To the Editor:
I was disappointed to read the inaccurate conclusions made by Yale students about Cuban society after their brief and controlled visit to the dictatorship over spring break (“Reach Out provides alternative spring break,” 4/2). The article makes it clear that the studentsâ activities were restricted by the Cuban government, as they were neither allowed to live or eat with Cuban families. Yet Jocelyn Lippert ’04 ironically claims that American perceptions of the island are full of “misinformation” when government restrictions have clearly prevented her from seeing Cuban society in its entirety.
Castro manipulates foreign perceptions of Cuba. When foreigners travel to the island, the Cuban government only allows them to see a segment of society engineered to deflect world criticism.
Lippert paints a rosy picture of the island — free health care, a high literacy rate, and “modest but modern housing.” But if things are not as bad as we think they are, why do hundreds of Cubans attempt to leave the island each year? It appears that Lippert came away from her experience with the exact impression that the government wanted her to get. This is not necessarily her fault, but it is vital to note that her perceptions are the product of a controlled environment and are therefore somewhat limited.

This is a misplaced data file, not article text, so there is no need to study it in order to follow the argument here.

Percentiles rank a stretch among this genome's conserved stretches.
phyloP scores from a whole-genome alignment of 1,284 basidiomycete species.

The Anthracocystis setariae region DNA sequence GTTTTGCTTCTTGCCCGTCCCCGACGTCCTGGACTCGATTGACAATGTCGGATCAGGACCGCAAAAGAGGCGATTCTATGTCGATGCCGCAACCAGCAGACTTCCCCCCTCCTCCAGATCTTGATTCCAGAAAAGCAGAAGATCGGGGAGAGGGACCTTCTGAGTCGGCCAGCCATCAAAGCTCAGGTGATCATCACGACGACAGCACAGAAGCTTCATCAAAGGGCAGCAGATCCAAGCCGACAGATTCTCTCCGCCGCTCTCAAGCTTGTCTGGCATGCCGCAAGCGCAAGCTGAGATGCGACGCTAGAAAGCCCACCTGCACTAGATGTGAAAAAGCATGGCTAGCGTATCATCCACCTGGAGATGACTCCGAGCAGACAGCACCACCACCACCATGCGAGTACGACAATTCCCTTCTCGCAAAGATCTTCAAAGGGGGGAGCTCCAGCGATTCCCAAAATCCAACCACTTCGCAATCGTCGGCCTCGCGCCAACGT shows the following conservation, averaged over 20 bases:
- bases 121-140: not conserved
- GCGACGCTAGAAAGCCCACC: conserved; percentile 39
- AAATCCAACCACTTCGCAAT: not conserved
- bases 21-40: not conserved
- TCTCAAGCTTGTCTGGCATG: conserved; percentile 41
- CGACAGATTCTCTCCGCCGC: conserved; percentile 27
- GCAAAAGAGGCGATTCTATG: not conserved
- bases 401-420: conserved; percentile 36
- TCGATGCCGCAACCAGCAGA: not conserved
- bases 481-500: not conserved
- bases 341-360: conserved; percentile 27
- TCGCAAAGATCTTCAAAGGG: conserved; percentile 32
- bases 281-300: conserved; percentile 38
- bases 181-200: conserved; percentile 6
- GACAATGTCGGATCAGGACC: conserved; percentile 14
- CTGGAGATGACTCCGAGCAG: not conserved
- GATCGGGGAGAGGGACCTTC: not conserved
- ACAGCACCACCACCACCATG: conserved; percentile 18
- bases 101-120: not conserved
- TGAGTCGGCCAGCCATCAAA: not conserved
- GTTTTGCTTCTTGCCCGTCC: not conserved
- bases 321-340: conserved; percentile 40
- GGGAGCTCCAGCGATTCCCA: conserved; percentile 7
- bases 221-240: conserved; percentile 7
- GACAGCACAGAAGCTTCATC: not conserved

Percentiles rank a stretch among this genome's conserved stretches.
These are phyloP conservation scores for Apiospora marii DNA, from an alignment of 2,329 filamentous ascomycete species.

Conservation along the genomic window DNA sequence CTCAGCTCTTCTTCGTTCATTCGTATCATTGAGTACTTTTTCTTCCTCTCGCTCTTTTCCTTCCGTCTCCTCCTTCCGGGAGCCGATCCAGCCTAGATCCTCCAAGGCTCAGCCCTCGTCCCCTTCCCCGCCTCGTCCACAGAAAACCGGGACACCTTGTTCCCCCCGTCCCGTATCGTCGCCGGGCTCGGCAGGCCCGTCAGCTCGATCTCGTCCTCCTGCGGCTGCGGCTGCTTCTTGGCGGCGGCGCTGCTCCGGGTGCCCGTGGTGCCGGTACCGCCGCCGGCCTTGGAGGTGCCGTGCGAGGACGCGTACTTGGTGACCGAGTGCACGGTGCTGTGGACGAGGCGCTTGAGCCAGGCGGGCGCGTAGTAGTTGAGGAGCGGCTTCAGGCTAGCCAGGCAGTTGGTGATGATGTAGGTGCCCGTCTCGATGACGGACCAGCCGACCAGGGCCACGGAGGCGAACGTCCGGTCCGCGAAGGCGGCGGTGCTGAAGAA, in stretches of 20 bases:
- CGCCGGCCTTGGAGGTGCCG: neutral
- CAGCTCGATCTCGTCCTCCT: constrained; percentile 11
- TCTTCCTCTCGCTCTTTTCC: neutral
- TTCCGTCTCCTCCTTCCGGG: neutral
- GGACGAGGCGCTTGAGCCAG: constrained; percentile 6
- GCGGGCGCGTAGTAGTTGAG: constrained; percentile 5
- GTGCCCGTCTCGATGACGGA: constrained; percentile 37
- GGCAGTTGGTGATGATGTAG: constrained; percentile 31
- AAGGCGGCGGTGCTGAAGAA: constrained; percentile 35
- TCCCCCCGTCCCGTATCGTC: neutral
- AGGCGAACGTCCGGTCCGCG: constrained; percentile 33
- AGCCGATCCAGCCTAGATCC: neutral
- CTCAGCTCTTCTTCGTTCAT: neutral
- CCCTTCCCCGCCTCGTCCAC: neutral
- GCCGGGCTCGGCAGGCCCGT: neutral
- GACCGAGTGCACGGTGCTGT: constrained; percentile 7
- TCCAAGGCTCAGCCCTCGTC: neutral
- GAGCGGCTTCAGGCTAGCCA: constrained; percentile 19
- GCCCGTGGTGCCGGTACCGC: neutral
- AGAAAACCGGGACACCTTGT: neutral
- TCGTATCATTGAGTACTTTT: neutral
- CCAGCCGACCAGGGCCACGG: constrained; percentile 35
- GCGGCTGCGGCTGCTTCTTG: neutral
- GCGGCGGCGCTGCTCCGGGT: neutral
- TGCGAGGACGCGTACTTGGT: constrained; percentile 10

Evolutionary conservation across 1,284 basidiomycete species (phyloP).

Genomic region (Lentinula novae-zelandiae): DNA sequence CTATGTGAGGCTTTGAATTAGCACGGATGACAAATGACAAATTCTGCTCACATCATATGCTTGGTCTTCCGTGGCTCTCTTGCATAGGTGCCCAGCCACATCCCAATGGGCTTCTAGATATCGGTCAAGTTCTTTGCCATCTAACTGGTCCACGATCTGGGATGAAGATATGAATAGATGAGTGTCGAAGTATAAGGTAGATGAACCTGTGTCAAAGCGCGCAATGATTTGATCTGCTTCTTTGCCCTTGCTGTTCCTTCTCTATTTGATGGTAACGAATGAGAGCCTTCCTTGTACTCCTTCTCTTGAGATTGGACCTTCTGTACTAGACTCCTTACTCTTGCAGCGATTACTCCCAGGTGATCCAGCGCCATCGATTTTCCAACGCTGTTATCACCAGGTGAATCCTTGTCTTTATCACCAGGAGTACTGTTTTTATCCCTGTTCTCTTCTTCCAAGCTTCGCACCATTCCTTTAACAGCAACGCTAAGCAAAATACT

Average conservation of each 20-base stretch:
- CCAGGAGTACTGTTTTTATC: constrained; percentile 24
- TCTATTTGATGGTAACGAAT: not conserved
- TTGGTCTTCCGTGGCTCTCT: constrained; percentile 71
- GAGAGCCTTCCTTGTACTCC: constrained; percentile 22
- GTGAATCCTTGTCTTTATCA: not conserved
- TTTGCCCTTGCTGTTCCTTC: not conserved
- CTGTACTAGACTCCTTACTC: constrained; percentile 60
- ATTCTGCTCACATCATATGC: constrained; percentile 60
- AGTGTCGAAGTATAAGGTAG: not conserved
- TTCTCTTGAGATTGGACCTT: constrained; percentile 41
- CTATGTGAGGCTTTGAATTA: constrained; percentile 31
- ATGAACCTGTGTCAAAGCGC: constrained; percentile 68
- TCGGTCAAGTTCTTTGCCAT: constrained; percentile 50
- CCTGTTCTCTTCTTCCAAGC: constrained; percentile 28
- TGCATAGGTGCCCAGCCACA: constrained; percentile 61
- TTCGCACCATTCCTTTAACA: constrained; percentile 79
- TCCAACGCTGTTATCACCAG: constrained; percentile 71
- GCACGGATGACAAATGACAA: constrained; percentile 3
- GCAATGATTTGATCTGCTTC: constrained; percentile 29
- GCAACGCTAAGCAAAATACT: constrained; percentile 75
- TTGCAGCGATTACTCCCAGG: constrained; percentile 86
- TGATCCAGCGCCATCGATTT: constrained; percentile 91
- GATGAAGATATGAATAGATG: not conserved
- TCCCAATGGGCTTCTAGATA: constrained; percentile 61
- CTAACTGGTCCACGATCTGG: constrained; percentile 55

Lippert says that she and the other students “made a big effort to meet people randomly and talk to them.” Because the article does not state otherwise, I assume that Lippert’s conversations with these people confirmed her opinions about American “misinformation.” But after 40 years of dictatorial repression, the Cuban people live in fear and have been conditioned to not speak their mind. Thus, it is unlikely that any rural Cuban would give their true opinions to Americans visiting under the supervision of an oppressive Cuban government.
As the son of a Cuban immigrant, I have always dreamed of visiting the homeland of my relatives, some of whom still reside on the troubled island. But as long as the dictatorship of Fidel Castro exists and continues to cultivate fear among the people, foreign visitors should expect an environment in which their perceptions are highly controlled by the direct and indirect effects of government oppression.
Michael Bustamante ’06
April 2, 2003